Preparing to dye

 DSC04976Geraldine’s fleece has been soaking in a large bucket of soft water for a few days, which was changed daily to loosen dirt etc – this process is very suited to ancient breeds like the Shetland, something to do with how much lanolin is in fleece but in any case it  really makes the eventual wash much easier.


DSC04978Several very hot washes with no agitation but plenty of soap later, thank goodness I have a large deep sink.




DSC04977Oops think the camera has steamed up! Now in the huge pot with lots of vinegar just coming up to simmer. The fleece needs to be just covered with liquid but I’m afraid I don’t measure anything and just eyeball the amounts of distilled white vinegar. This fleece has been divided into two and probably about 750mls of white distilled vinegar added. Be warned the kitchen (and house) will smell very vinegary for a while but it is needed to set the dye.


DSC04979Again sorry about the pic, you can’t see it  but the fleece is starting to gently bubble – just before that I splodged (technical term) food grade acid dye in a variety of colours – cooked until the surrounding water was clear. My house is sort of off the grid as we have a septic tank which has lots of little beasties doing what they do best in it and woe betide anyone who puts any nasty chemicals in. When the dye is exhausted (phew by this time I know I am) I turn the whole fleece over with tongs or masher which I keep just for these occasions and check for any white bits. These in themselves are not a problem and if left to be spun in when dry would just make the colours lighter and more pastel. If there are lots of white bits I just chuck in more vinegar and more dye and leave for another 15 to 20 mins or so. Much of this technique was inspired by Ashley Martineau of Neauveau Fiber Art who is a very talented fibre female and one whom I admire.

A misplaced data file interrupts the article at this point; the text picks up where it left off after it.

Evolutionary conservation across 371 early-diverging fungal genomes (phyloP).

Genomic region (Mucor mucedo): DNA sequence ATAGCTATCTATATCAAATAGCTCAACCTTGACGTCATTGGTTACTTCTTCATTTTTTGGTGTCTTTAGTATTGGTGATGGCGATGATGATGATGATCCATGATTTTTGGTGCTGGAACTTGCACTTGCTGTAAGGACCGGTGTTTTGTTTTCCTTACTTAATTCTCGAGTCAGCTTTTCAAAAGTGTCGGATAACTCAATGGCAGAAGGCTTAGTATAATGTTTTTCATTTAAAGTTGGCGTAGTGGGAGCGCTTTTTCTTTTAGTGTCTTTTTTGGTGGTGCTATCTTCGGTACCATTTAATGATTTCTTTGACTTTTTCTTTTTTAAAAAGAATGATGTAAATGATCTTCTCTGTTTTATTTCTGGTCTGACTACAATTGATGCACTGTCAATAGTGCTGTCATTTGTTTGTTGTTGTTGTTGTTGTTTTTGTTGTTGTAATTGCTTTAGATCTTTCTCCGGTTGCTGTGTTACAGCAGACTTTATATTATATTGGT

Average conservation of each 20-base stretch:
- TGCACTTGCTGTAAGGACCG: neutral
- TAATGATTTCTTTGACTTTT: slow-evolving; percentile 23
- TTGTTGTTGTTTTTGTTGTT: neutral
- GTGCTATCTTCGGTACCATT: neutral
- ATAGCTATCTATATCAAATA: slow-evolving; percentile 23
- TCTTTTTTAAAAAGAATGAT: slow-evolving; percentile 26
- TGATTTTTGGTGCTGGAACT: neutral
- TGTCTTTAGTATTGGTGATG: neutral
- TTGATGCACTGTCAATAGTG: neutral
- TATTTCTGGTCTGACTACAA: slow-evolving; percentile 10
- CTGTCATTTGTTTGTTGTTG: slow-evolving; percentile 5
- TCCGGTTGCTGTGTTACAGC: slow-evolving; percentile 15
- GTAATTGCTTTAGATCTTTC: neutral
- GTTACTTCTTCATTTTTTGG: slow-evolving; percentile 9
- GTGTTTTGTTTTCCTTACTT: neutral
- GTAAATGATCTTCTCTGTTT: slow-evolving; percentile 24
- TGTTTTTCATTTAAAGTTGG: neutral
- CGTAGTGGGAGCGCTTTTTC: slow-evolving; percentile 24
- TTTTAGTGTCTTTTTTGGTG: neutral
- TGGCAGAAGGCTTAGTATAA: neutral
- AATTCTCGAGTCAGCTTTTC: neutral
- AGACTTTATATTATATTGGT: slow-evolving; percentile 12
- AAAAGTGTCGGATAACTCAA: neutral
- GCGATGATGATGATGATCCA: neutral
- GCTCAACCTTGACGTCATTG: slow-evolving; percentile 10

DSC04980 This is one fleece now drying outside in the sun, but two batches of dyebath. This means  I split the wet fleece into two batches but they went in after one another. This really saves on water and heating etc. So once the dye has exhausted remove the fleece – I just pull it out with the masher into the sink to drain. The waiting fleece goes into the remaining liquid with a vinegar refresher and another set of colours. One batch was yellows, reds, orange and green and the second was purples, blues and pinks. It does take a while to dry here and as yet I haven’t been able to spin as I’m still waiting.

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